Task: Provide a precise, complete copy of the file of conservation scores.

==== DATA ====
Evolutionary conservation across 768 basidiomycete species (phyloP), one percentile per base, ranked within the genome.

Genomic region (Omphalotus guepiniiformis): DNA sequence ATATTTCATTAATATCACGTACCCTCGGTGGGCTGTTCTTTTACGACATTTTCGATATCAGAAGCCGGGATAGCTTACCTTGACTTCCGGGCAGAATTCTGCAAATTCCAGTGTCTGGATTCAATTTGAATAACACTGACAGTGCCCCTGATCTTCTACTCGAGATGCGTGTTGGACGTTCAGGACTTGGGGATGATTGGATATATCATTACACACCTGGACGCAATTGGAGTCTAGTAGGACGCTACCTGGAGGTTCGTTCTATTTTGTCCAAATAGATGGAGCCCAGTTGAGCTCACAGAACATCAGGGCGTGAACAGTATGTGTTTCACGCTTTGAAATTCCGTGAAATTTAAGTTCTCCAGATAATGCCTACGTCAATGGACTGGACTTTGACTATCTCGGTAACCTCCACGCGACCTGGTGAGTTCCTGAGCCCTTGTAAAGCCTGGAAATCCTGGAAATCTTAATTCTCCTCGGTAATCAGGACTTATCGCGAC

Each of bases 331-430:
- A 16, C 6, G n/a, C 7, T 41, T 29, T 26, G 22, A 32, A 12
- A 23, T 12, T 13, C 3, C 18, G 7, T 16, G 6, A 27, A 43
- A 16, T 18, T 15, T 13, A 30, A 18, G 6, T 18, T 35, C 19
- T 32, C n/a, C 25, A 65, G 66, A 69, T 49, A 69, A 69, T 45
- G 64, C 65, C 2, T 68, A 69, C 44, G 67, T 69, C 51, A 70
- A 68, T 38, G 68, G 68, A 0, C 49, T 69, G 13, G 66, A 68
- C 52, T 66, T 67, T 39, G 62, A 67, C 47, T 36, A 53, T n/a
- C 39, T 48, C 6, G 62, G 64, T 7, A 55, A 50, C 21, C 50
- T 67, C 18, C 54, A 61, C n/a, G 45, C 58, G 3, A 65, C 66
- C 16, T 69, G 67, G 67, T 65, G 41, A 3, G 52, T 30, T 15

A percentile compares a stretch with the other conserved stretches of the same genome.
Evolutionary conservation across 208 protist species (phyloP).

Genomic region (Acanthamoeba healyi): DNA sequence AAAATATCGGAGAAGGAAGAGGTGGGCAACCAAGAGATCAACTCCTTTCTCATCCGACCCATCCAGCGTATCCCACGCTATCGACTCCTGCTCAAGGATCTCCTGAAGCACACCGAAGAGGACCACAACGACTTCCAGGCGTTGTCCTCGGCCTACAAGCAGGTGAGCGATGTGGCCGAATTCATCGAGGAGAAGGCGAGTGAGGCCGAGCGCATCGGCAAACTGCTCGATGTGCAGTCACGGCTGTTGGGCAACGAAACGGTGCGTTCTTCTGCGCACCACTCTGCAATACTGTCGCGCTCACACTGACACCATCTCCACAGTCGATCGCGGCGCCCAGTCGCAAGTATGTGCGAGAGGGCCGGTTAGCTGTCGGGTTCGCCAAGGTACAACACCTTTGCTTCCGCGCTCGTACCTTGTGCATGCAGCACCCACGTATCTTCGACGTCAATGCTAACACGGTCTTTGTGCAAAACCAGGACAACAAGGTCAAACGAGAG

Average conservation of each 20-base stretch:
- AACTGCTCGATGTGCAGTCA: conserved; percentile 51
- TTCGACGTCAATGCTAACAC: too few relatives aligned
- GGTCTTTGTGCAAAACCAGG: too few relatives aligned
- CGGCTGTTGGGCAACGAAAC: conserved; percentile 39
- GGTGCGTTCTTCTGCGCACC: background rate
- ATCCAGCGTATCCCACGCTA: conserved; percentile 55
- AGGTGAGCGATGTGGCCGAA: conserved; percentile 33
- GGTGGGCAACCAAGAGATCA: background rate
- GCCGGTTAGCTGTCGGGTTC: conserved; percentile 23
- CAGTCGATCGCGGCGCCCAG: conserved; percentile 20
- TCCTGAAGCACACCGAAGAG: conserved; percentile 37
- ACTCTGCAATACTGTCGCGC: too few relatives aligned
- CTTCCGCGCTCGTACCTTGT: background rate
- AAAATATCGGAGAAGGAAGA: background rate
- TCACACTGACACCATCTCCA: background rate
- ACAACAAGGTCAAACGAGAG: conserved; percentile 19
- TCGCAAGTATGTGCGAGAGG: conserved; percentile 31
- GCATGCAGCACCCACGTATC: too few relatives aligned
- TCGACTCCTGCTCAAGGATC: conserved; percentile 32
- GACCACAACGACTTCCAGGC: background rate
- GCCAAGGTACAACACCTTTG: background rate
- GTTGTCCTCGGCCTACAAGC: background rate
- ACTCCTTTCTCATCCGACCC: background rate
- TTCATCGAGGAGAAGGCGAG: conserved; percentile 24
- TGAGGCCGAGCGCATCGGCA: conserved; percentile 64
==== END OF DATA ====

Evolutionary conservation across 768 basidiomycete species (phyloP), one percentile per base, ranked within the genome.

Genomic region (Omphalotus guepiniiformis): DNA sequence ATATTTCATTAATATCACGTACCCTCGGTGGGCTGTTCTTTTACGACATTTTCGATATCAGAAGCCGGGATAGCTTACCTTGACTTCCGGGCAGAATTCTGCAAATTCCAGTGTCTGGATTCAATTTGAATAACACTGACAGTGCCCCTGATCTTCTACTCGAGATGCGTGTTGGACGTTCAGGACTTGGGGATGATTGGATATATCATTACACACCTGGACGCAATTGGAGTCTAGTAGGACGCTACCTGGAGGTTCGTTCTATTTTGTCCAAATAGATGGAGCCCAGTTGAGCTCACAGAACATCAGGGCGTGAACAGTATGTGTTTCACGCTTTGAAATTCCGTGAAATTTAAGTTCTCCAGATAATGCCTACGTCAATGGACTGGACTTTGACTATCTCGGTAACCTCCACGCGACCTGGTGAGTTCCTGAGCCCTTGTAAAGCCTGGAAATCCTGGAAATCTTAATTCTCCTCGGTAATCAGGACTTATCGCGAC

Each of bases 331-430:
- A 16, C 6, G n/a, C 7, T 41, T 29, T 26, G 22, A 32, A 12
- A 23, T 12, T 13, C 3, C 18, G 7, T 16, G 6, A 27, A 43
- A 16, T 18, T 15, T 13, A 30, A 18, G 6, T 18, T 35, C 19
- T 32, C n/a, C 25, A 65, G 66, A 69, T 49, A 69, A 69, T 45
- G 64, C 65, C 2, T 68, A 69, C 44, G 67, T 69, C 51, A 70
- A 68, T 38, G 68, G 68, A 0, C 49, T 69, G 13, G 66, A 68
- C 52, T 66, T 67, T 39, G 62, A 67, C 47, T 36, A 53, T n/a
- C 39, T 48, C 6, G 62, G 64, T 7, A 55, A 50, C 21, C 50
- T 67, C 18, C 54, A 61, C n/a, G 45, C 58, G 3, A 65, C 66
- C 16, T 69, G 67, G 67, T 65, G 41, A 3, G 52, T 30, T 15

A percentile compares a stretch with the other conserved stretches of the same genome.
Evolutionary conservation across 208 protist species (phyloP).

Genomic region (Acanthamoeba healyi): DNA sequence AAAATATCGGAGAAGGAAGAGGTGGGCAACCAAGAGATCAACTCCTTTCTCATCCGACCCATCCAGCGTATCCCACGCTATCGACTCCTGCTCAAGGATCTCCTGAAGCACACCGAAGAGGACCACAACGACTTCCAGGCGTTGTCCTCGGCCTACAAGCAGGTGAGCGATGTGGCCGAATTCATCGAGGAGAAGGCGAGTGAGGCCGAGCGCATCGGCAAACTGCTCGATGTGCAGTCACGGCTGTTGGGCAACGAAACGGTGCGTTCTTCTGCGCACCACTCTGCAATACTGTCGCGCTCACACTGACACCATCTCCACAGTCGATCGCGGCGCCCAGTCGCAAGTATGTGCGAGAGGGCCGGTTAGCTGTCGGGTTCGCCAAGGTACAACACCTTTGCTTCCGCGCTCGTACCTTGTGCATGCAGCACCCACGTATCTTCGACGTCAATGCTAACACGGTCTTTGTGCAAAACCAGGACAACAAGGTCAAACGAGAG

Average conservation of each 20-base stretch:
- AACTGCTCGATGTGCAGTCA: conserved; percentile 51
- TTCGACGTCAATGCTAACAC: too few relatives aligned
- GGTCTTTGTGCAAAACCAGG: too few relatives aligned
- CGGCTGTTGGGCAACGAAAC: conserved; percentile 39
- GGTGCGTTCTTCTGCGCACC: background rate
- ATCCAGCGTATCCCACGCTA: conserved; percentile 55
- AGGTGAGCGATGTGGCCGAA: conserved; percentile 33
- GGTGGGCAACCAAGAGATCA: background rate
- GCCGGTTAGCTGTCGGGTTC: conserved; percentile 23
- CAGTCGATCGCGGCGCCCAG: conserved; percentile 20
- TCCTGAAGCACACCGAAGAG: conserved; percentile 37
- ACTCTGCAATACTGTCGCGC: too few relatives aligned
- CTTCCGCGCTCGTACCTTGT: background rate
- AAAATATCGGAGAAGGAAGA: background rate
- TCACACTGACACCATCTCCA: background rate
- ACAACAAGGTCAAACGAGAG: conserved; percentile 19
- TCGCAAGTATGTGCGAGAGG: conserved; percentile 31
- GCATGCAGCACCCACGTATC: too few relatives aligned
- TCGACTCCTGCTCAAGGATC: conserved; percentile 32
- GACCACAACGACTTCCAGGC: background rate
- GCCAAGGTACAACACCTTTG: background rate
- GTTGTCCTCGGCCTACAAGC: background rate
- ACTCCTTTCTCATCCGACCC: background rate
- TTCATCGAGGAGAAGGCGAG: conserved; percentile 24
- TGAGGCCGAGCGCATCGGCA: conserved; percentile 64